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IBDP Biology Practical 4: Chromatography of Photosynthetic Pigments

The fourth of the seven required practicals is all about analyzing photosynthetic pigments, using chromatography (and I also include spectral analysis). In case you're new to the IBDP Biology course there are six required practicals for Standard Level (SL) students as well as one additional required practical for Higher Level (HL) Biology students. This is my fourth blog post about these required practicals, you can find the post about the Practical 1 or Microscopy practical here, my post about Practical 2 or the Potato Core Practical here and my post about Practical 3 or the Enzyme Activity practical here.


This practical is a pretty tricky one for many students, the required chromatography component is fun and not too complex to understand, but the addition of spectral analysis is considerably more challenging, which is why I have included it in the lab. Due to the complexity and time consuming nature of this lab I often do Practical 4 over a two shorter classes or a double block day and have half the class do Part 1 (Chromatography) while the other half does Part 2 (Spectral/Colorimter Analysis) and then we switch during the next block. I have adapted and tweaked my approach to this practical over the years and based on the materials available to me at the school where I am teaching. The version which I will discuss and share about in this post is the most recent one and uses Spinach leaves for the chromatography and then both spinach and carrot for both spectral and colorimeter analysis. While Colorimeter use is not part of the required practical it is often a useful tool in Biology and I make an effort to use it in class before students begin their IAs as it is a helpful option for them to have. For this reason, even when the curriculum changes for next cohort (first exam May 2025) I will continue to use this practical a part of my PSOW (see my detailed post about this here).

Here is the description of Practical 4 which you will find on page 47 of the IBDP Biology Subject Guide: Skill: Separation of Photosynthetic Pigments by Chromatograph. (Practical 4). There is also some important guidance to make note of for this practical: Paper chromatography can be used to separate photosynthetic pigments but thin layer chromatography gives better results (pg. 48); it is good to note that I have seen questions on Paper 3 about both paper chromatography and thin layer chromatography so make sure you at least explain both to your students. Another key skill in subtopic 2.9 of the guide (also on page 47) is Skill: Drawing an absorption spectrum for chlorophyll and an action spectrum for photosynthesis, so I include the spectral analysis in the lab. After many years of teaching this lab I have broken it down into the following skills:


  • Following a complex procedure

  • Creating a chromatograph

  • Analyzing a chromatograph

  • Calculating Rf value for different pigments

  • Identifying pigments based on their Rf values

  • Comparing & contrasting paper chromatography & thin layer chromatography

  • Using a fume hood & being aware of dangerous fumes from laboratory investigations

  • Using a mortar & pestle

  • Using a spectrophotometer (optional)

  • Analyzing the absorbance spectrum of chlorophyll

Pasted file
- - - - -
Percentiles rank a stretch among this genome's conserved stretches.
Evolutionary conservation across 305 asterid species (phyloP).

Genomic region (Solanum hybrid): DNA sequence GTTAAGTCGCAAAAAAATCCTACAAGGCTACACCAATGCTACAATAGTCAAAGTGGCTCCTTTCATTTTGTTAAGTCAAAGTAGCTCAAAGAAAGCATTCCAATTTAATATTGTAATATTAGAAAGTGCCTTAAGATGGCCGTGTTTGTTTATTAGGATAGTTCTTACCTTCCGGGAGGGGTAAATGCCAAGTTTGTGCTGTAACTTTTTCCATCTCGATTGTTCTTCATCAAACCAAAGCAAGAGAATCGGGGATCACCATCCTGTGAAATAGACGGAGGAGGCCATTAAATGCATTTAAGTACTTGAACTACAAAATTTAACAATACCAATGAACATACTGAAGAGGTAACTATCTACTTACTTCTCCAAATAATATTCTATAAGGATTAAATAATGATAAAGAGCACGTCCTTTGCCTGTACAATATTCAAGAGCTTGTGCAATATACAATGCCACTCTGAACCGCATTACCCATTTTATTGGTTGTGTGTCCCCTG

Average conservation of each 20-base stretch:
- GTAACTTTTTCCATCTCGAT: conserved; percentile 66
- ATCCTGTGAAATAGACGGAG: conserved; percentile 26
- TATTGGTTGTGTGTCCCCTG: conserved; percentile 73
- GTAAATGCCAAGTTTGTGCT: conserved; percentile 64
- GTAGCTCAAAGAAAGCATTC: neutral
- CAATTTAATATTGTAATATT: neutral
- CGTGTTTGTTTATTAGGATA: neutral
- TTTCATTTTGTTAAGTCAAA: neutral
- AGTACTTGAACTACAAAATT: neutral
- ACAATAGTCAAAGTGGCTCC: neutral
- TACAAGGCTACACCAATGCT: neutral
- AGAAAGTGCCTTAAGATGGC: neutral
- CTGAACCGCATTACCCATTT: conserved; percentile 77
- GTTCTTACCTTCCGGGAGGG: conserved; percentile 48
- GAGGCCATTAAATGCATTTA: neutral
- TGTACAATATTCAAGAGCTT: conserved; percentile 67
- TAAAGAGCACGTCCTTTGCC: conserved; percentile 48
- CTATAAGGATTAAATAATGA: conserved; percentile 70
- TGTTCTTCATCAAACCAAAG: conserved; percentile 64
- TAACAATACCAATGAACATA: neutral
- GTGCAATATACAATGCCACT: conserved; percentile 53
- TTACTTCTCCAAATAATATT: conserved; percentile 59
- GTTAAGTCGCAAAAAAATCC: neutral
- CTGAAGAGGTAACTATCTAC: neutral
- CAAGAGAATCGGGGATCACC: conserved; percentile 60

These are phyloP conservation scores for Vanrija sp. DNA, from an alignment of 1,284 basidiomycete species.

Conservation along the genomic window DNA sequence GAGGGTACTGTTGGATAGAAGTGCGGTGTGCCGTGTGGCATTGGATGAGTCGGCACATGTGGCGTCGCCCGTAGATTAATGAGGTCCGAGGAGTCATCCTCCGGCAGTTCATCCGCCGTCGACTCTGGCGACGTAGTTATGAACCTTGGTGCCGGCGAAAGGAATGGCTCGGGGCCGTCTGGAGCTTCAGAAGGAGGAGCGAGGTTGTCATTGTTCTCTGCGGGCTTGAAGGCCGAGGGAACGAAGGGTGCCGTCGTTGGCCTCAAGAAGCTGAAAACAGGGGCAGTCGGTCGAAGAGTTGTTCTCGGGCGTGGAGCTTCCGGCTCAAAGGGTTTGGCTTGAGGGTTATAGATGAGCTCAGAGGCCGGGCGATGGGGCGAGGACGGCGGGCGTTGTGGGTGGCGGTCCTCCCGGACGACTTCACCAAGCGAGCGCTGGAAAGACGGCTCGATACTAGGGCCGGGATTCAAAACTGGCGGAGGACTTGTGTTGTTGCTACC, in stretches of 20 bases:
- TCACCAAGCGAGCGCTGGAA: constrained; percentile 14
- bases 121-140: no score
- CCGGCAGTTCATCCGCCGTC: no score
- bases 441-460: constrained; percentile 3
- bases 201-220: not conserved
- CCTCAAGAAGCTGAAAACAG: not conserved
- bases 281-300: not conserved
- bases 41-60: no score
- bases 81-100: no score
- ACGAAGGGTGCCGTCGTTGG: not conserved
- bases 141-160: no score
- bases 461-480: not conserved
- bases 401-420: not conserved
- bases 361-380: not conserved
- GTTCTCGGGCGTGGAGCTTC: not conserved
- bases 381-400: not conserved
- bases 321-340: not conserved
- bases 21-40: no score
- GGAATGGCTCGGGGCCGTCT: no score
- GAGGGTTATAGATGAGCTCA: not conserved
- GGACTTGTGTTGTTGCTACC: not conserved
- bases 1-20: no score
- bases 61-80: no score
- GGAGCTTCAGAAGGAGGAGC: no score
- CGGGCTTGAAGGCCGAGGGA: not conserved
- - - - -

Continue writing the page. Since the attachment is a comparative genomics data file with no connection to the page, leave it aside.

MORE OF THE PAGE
• Analyzing the absorbance spectrum of other pigments (optional)

  • Using a colorimeter (optional)

You can see to the here one result from Part 1 of the lab, one group's paper chromatography findings. This is the best one that the group produced as sometimes the pigments don't separate very clearly. For this reason it is a good idea to have each group of students make at least 3 paper chromatographs using fresh spinach leaves so that they are more likely to get a good result. Make note that in this particular chromatograph you can see three different pigment lines (each with a different Rf value) and the original line from the spinach.


Here is the lab sheet I have put together (below), I have uploaded it as a Word document so you have the ability to edit it as you like for your class. I recommend trying this lab yourself well in advance of doing it with your students the first time and, of course customizing the procedure based on the materials & equipment you have available at your school. I am very fortunate to have so many Vernier probes at my current school, so we make good use of them.

DP Biology Practical 4- Chromatography & Spectroscopy of Photosynthetic Pigments
.docx
Download DOCX • 4.09MB

To help you and your students better understand the expected results from the investigation I have included some of my students' data below. You can see the absorbance spectrum of both spinach (blue line) and carrots (gold line) taken using the Vernier Spectral Analysis software & a Vernier Go Direct Spec. As well as photographs of the screen of a LabQuest 2 after using the Vernier Spectrophotometer for spinach (2 peaks) & carrots (1 peak). I really like to use both spinach & carrots so that students can appreciate the fact that all plants contain pigments and that chlorophyll a & b absorb different wavelengths of light.

I hope that you find this post helpful and enjoy taking on this lab with your students! It's a great one to do before the IA so students are able to use chromatography, spectral analysis &/or colorimeters in their own methodologies!


Thanks for reading teachers, travelers and curious souls of all kinds.


The Roaming Scientist



Comments


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Hi, thanks for stopping by!

I'm the kind of teacher who is always trying something new, new labs, new Apps, new scaffolds and even new countries to live and teach in. I'm looking forward to share what I learn with you all through my weekly blog posts. 

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